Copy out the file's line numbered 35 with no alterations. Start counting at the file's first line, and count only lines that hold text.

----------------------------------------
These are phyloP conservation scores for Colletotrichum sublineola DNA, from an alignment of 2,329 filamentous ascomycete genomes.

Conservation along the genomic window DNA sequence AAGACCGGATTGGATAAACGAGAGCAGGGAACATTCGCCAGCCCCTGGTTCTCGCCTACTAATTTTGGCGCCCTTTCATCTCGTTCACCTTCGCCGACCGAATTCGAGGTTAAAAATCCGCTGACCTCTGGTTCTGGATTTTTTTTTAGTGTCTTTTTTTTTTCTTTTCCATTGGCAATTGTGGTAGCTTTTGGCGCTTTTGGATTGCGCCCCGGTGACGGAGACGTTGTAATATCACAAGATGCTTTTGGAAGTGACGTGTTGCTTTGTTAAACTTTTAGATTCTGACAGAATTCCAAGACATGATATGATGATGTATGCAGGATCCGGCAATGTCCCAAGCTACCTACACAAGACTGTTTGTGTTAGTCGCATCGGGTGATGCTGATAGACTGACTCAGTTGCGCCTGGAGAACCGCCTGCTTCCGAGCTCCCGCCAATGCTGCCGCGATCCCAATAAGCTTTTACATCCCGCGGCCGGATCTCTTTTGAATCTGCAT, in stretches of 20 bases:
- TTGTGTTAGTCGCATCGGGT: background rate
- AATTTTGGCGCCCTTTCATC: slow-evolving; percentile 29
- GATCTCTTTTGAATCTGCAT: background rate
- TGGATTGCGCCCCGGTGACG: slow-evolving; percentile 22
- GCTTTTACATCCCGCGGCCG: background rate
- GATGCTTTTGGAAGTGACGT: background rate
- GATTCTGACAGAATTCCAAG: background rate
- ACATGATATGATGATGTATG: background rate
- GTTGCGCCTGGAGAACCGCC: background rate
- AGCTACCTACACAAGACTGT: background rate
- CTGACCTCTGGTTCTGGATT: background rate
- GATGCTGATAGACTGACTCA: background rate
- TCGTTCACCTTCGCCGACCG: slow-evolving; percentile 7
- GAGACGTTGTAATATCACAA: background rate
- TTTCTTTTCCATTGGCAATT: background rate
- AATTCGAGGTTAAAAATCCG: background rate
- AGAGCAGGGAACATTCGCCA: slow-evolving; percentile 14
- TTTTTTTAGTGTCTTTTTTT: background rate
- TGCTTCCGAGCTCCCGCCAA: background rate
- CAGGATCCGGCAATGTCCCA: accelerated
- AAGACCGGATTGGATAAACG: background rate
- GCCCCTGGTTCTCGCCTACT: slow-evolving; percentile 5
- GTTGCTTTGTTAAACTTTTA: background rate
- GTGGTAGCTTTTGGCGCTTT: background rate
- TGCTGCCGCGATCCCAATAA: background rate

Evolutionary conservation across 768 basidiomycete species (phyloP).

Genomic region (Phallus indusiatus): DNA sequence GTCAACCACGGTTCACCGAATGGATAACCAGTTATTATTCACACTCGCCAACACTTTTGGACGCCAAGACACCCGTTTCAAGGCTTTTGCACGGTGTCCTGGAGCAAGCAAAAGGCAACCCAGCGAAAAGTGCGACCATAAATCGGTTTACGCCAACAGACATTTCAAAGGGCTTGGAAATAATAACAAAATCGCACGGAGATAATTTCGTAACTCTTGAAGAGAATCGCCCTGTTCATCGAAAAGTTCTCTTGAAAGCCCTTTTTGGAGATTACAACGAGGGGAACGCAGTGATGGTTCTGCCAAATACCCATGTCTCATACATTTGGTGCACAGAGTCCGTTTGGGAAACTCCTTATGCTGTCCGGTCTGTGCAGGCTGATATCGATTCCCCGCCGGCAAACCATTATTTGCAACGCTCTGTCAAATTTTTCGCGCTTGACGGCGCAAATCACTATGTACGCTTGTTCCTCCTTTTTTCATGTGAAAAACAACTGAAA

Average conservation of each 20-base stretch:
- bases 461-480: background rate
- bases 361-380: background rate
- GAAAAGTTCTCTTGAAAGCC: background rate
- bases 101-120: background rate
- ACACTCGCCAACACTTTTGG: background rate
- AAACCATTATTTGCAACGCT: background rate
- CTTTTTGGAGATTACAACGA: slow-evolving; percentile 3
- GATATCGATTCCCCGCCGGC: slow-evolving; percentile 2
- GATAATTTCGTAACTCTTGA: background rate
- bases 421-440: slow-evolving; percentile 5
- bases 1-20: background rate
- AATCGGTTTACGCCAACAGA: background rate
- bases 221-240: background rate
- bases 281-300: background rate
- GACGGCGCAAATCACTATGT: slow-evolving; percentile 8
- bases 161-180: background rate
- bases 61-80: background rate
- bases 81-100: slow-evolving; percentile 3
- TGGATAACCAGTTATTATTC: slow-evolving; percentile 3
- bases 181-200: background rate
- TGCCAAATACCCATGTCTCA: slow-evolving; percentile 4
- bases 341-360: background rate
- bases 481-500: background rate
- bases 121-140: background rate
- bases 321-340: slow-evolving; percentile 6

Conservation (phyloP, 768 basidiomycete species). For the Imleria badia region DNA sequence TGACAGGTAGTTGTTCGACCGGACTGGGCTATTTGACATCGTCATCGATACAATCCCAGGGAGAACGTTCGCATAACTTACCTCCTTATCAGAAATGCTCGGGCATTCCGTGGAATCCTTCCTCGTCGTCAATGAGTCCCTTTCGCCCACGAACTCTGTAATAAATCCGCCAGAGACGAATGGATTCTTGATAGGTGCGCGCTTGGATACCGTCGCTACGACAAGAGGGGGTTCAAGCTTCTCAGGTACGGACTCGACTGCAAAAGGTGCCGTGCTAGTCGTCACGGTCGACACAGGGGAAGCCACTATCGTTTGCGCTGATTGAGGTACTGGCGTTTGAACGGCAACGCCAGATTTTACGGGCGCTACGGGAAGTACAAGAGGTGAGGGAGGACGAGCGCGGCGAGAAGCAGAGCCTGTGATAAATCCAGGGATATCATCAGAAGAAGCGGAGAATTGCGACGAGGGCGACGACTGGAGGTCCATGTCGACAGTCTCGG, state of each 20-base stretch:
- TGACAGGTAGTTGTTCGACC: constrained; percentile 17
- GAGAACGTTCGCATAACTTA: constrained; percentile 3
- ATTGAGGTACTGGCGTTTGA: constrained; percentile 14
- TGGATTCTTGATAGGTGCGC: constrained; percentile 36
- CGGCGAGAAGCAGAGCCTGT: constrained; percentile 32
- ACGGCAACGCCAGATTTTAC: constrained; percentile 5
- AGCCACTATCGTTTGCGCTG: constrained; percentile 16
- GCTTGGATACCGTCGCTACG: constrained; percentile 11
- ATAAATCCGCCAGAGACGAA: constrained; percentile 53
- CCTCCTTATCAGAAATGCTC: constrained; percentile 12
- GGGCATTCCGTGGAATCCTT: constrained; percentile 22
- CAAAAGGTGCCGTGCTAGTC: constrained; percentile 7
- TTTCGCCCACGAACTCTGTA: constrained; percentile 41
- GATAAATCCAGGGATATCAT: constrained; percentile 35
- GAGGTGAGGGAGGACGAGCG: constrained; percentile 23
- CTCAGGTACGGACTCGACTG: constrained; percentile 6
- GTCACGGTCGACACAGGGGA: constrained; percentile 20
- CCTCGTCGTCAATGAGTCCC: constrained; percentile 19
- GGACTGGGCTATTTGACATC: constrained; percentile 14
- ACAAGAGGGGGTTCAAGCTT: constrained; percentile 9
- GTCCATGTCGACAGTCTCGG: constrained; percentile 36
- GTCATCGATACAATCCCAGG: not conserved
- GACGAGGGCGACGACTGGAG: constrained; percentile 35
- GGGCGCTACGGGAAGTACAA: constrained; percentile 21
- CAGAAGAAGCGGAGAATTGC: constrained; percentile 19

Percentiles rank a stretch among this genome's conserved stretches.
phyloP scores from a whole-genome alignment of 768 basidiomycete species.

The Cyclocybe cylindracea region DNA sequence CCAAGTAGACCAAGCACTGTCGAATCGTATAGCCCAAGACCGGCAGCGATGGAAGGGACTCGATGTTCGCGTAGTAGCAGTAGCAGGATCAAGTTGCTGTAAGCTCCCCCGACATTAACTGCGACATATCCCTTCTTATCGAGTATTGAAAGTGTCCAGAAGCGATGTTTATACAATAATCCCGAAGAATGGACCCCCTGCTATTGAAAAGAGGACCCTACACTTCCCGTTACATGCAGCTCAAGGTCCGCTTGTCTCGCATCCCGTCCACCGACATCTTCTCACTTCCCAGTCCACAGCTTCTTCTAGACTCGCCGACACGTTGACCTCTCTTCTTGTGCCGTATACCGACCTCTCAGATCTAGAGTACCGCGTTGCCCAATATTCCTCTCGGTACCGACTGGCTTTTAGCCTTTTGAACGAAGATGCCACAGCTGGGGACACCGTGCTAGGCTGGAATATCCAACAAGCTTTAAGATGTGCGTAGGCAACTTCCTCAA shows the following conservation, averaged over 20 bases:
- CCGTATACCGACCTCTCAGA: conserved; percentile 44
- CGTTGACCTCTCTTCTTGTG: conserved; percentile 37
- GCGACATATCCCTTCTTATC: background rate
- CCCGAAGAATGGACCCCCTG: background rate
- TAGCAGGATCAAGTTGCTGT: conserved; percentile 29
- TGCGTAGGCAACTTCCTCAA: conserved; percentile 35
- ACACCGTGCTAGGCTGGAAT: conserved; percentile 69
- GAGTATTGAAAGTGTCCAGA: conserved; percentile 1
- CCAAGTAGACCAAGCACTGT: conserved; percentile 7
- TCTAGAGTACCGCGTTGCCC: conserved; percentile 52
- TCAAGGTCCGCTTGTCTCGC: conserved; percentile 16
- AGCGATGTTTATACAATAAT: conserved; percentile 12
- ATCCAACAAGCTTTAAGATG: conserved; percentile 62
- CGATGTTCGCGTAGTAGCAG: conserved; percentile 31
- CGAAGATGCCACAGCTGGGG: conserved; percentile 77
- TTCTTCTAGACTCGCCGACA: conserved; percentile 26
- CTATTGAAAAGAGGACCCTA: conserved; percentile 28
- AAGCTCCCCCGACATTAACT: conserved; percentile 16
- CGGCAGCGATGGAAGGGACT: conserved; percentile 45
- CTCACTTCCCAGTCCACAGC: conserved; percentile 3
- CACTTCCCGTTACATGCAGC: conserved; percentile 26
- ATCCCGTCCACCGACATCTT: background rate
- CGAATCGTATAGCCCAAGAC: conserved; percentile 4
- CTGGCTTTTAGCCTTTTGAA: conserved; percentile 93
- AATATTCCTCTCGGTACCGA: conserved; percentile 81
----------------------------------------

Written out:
- ACACTCGCCAACACTTTTGG: background rate